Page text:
So You Want to Be a Freelancer?


So, you're a creative professional who thinks you might also have what it takes to become an entrepreneur. You've heard of freelance writers, designers, and photographers and perhaps it's something you're considering, but what is it really like to be a freelancer in a creative industry in Winnipeg?

Robin Hamilton is a freelance motion graphics designer/animator in Winnipeg and knows first-hand about the challenges and advantages of working for yourself. He just finished wrapping up a promotional video for RVSN Media Group's launch of the first ever 46 inch Android OS touchscreen device, and although quite sleep deprived, he was happy to weigh in on some of the good, and the not so good parts of freelancing.

Check out his demo reel below and online portfolio at:

The Good

1. You Are Your Own Boss

"When you first start out as a freelancer it’s a good idea to take almost every job that comes your way, but once you’ve made a name for yourself you can be more selective with the work you accept. Having the freedom to pick and choose projects that interest me is why I love freelancing.”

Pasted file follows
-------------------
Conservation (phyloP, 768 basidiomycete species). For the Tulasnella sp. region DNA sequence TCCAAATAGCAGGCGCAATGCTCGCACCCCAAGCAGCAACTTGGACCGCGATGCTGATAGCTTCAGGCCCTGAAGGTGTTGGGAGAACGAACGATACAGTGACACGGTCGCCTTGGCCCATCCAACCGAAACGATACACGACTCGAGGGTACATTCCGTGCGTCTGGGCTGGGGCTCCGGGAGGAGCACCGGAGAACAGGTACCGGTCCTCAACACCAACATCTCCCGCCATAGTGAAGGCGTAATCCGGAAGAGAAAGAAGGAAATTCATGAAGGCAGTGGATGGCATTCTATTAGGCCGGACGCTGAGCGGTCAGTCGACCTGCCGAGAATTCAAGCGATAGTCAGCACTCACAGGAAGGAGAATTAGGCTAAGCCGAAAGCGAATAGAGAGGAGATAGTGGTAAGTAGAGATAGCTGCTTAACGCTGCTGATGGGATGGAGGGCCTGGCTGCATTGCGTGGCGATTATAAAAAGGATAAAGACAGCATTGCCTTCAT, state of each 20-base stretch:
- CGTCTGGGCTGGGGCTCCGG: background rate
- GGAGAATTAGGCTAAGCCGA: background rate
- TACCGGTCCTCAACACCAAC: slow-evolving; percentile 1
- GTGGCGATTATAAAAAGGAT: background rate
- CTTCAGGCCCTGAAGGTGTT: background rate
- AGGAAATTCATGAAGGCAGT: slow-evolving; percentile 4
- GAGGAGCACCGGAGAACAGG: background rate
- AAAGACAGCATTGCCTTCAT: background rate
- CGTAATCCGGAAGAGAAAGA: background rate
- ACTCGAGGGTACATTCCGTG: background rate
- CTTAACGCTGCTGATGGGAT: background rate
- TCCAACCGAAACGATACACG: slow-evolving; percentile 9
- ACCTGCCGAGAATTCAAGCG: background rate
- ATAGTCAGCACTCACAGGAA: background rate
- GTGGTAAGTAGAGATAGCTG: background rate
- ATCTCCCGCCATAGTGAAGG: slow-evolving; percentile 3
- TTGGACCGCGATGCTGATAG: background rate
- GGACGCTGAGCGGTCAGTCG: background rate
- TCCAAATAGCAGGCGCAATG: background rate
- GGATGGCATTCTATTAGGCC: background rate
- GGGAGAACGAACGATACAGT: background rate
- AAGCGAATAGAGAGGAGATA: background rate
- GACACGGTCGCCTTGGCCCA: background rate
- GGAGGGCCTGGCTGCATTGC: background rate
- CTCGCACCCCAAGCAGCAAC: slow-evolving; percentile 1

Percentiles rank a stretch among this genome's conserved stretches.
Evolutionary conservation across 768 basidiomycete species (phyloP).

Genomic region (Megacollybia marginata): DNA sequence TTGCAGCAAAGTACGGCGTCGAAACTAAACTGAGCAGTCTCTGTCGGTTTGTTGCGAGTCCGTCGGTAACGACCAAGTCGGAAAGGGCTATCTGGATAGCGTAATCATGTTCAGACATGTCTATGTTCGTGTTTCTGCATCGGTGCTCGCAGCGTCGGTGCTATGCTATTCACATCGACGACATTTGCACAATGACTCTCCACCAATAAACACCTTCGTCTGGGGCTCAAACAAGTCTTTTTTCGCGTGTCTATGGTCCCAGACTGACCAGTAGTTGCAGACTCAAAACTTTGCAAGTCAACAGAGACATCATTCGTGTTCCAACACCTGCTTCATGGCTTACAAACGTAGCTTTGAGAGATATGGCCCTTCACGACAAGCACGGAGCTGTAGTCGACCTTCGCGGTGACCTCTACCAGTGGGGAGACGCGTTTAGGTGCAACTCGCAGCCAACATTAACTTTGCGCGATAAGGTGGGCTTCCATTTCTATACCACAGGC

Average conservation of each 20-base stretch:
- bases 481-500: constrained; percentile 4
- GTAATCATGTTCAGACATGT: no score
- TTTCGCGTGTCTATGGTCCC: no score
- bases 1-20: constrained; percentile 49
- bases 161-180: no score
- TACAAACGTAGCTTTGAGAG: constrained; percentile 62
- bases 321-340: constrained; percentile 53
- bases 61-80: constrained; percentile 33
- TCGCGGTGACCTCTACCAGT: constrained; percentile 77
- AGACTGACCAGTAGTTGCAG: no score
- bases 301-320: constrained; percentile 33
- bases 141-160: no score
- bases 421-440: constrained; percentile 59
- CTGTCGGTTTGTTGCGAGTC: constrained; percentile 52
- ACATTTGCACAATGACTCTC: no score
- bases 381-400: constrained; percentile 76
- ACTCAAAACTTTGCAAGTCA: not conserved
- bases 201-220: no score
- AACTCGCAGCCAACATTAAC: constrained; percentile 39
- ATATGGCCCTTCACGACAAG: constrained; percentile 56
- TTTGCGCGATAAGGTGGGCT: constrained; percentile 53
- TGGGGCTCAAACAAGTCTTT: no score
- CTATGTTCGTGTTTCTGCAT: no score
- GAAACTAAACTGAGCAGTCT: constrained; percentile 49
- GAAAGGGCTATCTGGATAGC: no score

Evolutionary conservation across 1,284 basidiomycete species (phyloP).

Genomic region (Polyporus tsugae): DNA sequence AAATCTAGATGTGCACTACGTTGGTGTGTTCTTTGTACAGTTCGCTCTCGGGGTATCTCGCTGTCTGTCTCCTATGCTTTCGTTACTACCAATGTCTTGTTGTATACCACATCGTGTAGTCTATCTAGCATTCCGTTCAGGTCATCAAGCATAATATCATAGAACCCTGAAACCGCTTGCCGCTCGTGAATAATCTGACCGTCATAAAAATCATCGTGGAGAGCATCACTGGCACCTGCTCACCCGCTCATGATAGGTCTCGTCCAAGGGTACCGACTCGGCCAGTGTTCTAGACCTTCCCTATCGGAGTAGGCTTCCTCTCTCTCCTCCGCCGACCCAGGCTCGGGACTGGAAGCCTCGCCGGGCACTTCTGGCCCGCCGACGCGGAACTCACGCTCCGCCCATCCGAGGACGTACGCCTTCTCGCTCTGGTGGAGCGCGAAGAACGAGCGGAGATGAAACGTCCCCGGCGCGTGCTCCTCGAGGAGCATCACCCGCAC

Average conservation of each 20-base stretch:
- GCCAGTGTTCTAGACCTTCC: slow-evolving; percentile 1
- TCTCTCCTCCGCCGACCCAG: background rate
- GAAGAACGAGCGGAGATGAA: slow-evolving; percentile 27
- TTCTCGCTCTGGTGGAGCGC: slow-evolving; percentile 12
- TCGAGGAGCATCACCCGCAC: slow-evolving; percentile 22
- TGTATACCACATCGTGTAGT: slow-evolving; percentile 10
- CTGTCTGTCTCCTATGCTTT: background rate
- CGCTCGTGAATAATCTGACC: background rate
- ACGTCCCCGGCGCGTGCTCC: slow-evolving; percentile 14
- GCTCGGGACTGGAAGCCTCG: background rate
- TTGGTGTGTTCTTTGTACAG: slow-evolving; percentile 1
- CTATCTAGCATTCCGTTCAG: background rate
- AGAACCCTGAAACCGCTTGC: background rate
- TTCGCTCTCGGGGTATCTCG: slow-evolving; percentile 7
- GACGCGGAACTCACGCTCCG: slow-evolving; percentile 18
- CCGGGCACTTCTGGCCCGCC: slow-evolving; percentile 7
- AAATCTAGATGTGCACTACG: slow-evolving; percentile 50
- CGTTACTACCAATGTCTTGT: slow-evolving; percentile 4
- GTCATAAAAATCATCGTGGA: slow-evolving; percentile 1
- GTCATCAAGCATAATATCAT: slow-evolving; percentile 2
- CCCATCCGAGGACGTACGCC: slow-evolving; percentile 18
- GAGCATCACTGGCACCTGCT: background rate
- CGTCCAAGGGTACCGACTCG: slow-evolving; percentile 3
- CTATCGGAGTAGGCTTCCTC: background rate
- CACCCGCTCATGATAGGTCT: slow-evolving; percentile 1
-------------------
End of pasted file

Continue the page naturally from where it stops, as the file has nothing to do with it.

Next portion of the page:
“Working out of your own home is a big perk to being a freelancer. There’s no need to rent an expensive space because the internet is primarily where communication with existing and potential clients happen. I will meet with clients in person during the initial stages of a project and at the end, but as I work on a project I will send stills and clips for clients to view via email, Vimeo, and even text message.”

“Being a freelancer means there is no layer of bureaucracy separating you and the client. This is different from working for a company in that there is often an account manager handling most communication with the client and a producer overseeing the job. I prefer to ask my client directly what they are looking to achieve with a video or animation and to be the one working out the kinks with them as the job progresses so there is no miscommunication. It also doesn’t hurt that they get to know me throughout the process and then there’s always the possibility they will hire me again in the future.”

2. Flexible Hours

"I've always had trouble doing the nine to five thing because creativity doesn't work on a nine to five schedule. Plus, I happen to be a night hawk. Freelancing allows me the freedom to complete my work when I feel inspired, even if it happens to be in the middle of the night."

3. Creative Freedom

"As a freelancer, I have considerable control over the type and scope of my work. There's nobody telling me to take certain jobs and not others or looking over my shoulder at my work. I have complete creative control and this allows me to take risks, which is often how I am able to design something great.